With a shock increase in the tax, the government wants to increase price of plastic bags. The idea is to limit the use according to the EU’s wishes – but the alternatives, such as fabric bags, are worse than plastic bags from the climate point of view. This is state climate policy at its worst.
The government and its support parties will raise the tax on plastic bags.
This is called “green tax exchange”, and is intended to give positive environmental effects and at the same time lighten the tax burden for those who behave in accordance with the wishes of the authorities. At least in theory. In practice, there is so much to suggest that the consequences for the environment would rather be negative, that it is difficult to interpret the tax on plastic bags as anything other than old ordinary poster policy.
If all plastics used in the EU are replaced by other materials, the volumes of waste would not decrease – they would be four times as high.
Last year, the Danish Ministry of the Environment published a report on plastic bags, which concluded that ordinary LDPE plastic shopping bags had the lowest environmental impact among a large number of alternatives. On the other hand, the intuitive choice for those who want to deaf their climate anxiety – the organic cotton fabric bag – proved to have to be used 149 times to offset their negative climate impact.
As early as 2010, the consulting firm Denkstatt, which specializes in the environment and sustainability, conducted a study that showed that if all plastics used in the EU are replaced with other materials, the volumes of waste would not decrease – they would be four times as high. At the same time, carbon dioxide emissions would increase by 61 percent. And four years before that, the British Environmental Protection Agency published a study showing that a cotton bag must be used 131 times for its environmental impact to be lower than if 131 HDPE plastic bags had been used instead. And that’s if you take away the fact that about four out of ten such plastic bags are also reused as garbage bags.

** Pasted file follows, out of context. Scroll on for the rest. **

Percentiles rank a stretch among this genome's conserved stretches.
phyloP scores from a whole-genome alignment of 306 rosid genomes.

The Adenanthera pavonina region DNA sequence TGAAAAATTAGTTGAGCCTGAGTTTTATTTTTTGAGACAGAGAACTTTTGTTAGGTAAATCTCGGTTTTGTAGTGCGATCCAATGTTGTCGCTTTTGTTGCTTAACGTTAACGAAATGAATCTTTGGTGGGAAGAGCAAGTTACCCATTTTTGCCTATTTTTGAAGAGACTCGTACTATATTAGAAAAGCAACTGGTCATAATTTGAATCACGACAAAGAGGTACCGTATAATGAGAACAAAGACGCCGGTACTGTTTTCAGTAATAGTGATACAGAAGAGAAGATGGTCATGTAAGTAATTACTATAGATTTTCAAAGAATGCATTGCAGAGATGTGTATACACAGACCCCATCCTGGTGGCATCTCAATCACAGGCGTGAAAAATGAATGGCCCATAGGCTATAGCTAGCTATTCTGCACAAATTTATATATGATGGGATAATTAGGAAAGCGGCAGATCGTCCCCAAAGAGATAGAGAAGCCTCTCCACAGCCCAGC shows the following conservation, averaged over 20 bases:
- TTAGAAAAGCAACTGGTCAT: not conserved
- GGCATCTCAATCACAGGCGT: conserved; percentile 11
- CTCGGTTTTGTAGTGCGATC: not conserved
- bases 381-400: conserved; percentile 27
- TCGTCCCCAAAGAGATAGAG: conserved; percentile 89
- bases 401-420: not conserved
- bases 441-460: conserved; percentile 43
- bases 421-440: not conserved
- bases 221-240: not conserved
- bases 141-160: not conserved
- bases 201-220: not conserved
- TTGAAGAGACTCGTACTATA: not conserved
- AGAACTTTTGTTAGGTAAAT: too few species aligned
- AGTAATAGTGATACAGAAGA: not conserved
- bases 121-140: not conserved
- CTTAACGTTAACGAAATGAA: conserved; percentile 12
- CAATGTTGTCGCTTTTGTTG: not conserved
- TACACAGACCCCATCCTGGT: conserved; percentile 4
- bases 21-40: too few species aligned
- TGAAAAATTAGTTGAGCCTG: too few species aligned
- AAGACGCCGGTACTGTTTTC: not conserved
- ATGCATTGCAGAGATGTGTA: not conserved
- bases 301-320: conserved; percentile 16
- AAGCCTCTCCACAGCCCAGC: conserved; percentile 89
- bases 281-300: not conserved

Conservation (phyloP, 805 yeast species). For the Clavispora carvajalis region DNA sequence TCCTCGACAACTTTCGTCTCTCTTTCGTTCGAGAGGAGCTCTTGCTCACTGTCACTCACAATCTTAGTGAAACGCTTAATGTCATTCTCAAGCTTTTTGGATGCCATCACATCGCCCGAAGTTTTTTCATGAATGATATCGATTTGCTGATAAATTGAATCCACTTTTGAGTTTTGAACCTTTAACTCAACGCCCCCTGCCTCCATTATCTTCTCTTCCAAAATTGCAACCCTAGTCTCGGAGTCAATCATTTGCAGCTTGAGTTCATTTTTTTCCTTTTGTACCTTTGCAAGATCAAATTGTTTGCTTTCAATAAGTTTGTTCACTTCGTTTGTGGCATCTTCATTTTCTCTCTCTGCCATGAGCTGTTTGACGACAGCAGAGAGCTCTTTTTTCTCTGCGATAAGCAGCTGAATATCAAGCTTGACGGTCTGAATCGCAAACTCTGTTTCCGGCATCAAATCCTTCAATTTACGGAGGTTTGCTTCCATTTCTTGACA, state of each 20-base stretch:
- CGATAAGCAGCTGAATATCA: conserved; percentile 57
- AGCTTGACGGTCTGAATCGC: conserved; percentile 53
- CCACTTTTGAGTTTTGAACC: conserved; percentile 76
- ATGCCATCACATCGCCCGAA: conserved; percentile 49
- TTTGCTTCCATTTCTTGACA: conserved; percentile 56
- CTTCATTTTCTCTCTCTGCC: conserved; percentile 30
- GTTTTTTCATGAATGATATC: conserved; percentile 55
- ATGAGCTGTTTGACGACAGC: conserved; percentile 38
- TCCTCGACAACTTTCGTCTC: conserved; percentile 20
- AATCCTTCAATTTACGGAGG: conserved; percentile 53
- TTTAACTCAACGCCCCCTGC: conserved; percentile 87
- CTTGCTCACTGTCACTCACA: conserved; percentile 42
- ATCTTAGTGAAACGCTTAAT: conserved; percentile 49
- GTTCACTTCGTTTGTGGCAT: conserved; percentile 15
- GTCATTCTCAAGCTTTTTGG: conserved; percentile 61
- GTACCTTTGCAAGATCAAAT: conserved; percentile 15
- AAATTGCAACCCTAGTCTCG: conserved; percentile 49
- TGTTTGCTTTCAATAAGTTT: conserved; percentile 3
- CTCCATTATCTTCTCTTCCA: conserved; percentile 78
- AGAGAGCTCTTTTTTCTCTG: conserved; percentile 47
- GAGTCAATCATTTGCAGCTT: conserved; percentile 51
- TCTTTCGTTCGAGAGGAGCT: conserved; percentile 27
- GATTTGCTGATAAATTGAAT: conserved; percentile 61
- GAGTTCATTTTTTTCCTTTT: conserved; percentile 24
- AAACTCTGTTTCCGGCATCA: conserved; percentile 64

It is not too much to ask the government to find out the information that anyone with a search engine can find in minutes. Undoubtedly, those who drafted the proposal for a tax increase have encountered the above-mentioned investigations. However, sometimes politicians have a deplorable ability to duck for information that risks causing cracks in their ideologically colored glasses. Are you blindly convinced that the plastic bags are the main enemy of the climate, and have sufficiently high thoughts about their own ability to adapt people’s lifestyle with taxes and regulations – why should one be prevented by some research reports?
You may have a good answer to this rhetorical question, but you probably aren’t a politician with the toolbox full of excise taxes and bans.
95 percent of the plastic waste in the world ocean comes through ten river systems. None of them flow through the EU.
The Union has decided that members should only use 40 plastic bags per person per year.
Last year, a German study showed that up to 95 percent of the plastic waste in the world ocean comes through ten river systems. None of them flow through the EU. The Union’s plastic use is already a drop in the sea. Although the alternatives to plastic bags had been better for the environment, the new tax would not have been of any greater benefit, other than for the government’s (red) green self-image.